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Wien Med Wochenschr. 2011 May;161(9-10):240-50. doi: 10.1007/s10354-011-0883-9.

Wireless communication fields and non-specific symptoms of ill health: a literature review.

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  • 1Swiss Tropical and Public Health Institute, Basel, Switzerland. martin.roosli@unibas.ch

Abstract

This is an update of a previous systematic review on the association between radiofrequency electromagnetic field (RF-EMF) exposure and health-related quality of life that included studies published before August 2007 [1]. Since then, nine randomized trials addressed short-term exposures from close-to-body RF-EMF sources such as mobile phones, and two observational studies investigated the effects of mobile phone use on health-related quality of life. Six randomized trials addressed short-term far-field exposure arising, for instance, from mobile phone base stations, and eight studies evaluated the effects of environmental far-field RF-EMF exposure. In most of the randomized trials, no exposure-response association was observed. The sporadically reported associations did not show a consistent pattern regarding the type of symptoms or the direction of the effects (increase/decrease). Similarly, most of the recent observational studies did not show associations between RF-EMF exposure and non-specific symptoms. However, the exposure gradients were small and possible exposure misclassification is a limitation of these studies. Longitudinal studies as well as studies in children and adolescents are scarce. In summary, recent research did not indicate health-related quality of life to be affected by RF-EMF exposure in our everyday environment. Furthermore, none of the studies showed that individuals with self-reported electromagnetic hypersensitivity (EHS) were more susceptible to RF-EMF than the rest of the population. Nevertheless, the rapid technological development and anticipated increase in exposure levels warrant the conduct of further longitudinal studies. Due to the widespread use of wireless communication technologies potential adverse health effects would have major public health consequences.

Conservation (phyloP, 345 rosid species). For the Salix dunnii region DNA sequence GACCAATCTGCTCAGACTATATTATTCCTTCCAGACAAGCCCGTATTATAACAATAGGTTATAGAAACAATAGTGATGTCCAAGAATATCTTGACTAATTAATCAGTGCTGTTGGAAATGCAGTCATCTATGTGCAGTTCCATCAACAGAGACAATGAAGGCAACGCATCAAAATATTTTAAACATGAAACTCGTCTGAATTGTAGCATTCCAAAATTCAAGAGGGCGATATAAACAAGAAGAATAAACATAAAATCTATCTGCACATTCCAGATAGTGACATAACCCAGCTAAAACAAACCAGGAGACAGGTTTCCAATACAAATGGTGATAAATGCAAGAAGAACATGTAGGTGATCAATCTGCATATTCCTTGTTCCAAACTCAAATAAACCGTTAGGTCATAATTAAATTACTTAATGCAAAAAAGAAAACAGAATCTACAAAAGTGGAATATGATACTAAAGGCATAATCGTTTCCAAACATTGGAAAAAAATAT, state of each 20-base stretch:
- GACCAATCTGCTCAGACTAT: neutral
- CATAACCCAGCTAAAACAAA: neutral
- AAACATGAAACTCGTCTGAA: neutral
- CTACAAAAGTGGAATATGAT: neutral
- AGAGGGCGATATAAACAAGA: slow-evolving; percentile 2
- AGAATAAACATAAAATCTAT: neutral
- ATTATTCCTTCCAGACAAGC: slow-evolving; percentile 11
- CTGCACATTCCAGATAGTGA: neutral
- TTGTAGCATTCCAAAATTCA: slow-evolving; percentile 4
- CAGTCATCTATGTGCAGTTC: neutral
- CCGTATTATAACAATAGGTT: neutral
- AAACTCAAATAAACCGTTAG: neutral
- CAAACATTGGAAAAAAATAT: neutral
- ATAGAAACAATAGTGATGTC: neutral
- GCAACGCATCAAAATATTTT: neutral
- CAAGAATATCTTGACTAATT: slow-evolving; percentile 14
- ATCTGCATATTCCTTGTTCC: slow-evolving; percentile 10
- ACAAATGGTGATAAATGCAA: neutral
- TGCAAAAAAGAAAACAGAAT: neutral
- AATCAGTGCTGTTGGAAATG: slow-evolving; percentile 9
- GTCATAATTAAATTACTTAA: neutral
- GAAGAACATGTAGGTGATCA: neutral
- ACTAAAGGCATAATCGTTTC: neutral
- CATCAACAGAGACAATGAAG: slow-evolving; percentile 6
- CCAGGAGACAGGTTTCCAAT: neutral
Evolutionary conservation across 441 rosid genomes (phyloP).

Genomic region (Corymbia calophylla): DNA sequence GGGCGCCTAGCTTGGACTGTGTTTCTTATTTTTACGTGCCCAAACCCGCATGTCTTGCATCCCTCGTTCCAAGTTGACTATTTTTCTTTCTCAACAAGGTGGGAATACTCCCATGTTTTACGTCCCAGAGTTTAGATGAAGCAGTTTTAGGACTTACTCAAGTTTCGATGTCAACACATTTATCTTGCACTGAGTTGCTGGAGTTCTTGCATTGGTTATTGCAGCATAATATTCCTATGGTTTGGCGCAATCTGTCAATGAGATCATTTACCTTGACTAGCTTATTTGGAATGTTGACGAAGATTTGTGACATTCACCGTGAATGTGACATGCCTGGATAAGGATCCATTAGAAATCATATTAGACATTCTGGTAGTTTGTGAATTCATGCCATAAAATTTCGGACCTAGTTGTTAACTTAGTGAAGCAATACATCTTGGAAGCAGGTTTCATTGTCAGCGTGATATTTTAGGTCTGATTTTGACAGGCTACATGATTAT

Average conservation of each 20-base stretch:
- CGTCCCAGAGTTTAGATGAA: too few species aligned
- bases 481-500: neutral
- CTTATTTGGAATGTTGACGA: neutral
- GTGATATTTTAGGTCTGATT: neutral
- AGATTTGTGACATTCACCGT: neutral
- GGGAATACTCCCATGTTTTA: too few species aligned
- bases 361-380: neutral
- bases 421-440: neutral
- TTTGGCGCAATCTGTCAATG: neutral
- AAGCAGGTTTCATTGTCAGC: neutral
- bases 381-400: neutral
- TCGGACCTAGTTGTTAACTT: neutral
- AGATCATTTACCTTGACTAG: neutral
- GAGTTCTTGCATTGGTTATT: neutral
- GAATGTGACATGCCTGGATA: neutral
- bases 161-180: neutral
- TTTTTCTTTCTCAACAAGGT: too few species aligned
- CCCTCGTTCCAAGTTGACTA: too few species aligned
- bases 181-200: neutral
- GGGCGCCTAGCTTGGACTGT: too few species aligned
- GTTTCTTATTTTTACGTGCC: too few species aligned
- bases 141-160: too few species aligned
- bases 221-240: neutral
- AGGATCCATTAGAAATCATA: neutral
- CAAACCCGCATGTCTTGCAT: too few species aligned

PMID:
21638215
[PubMed - indexed for MEDLINE]
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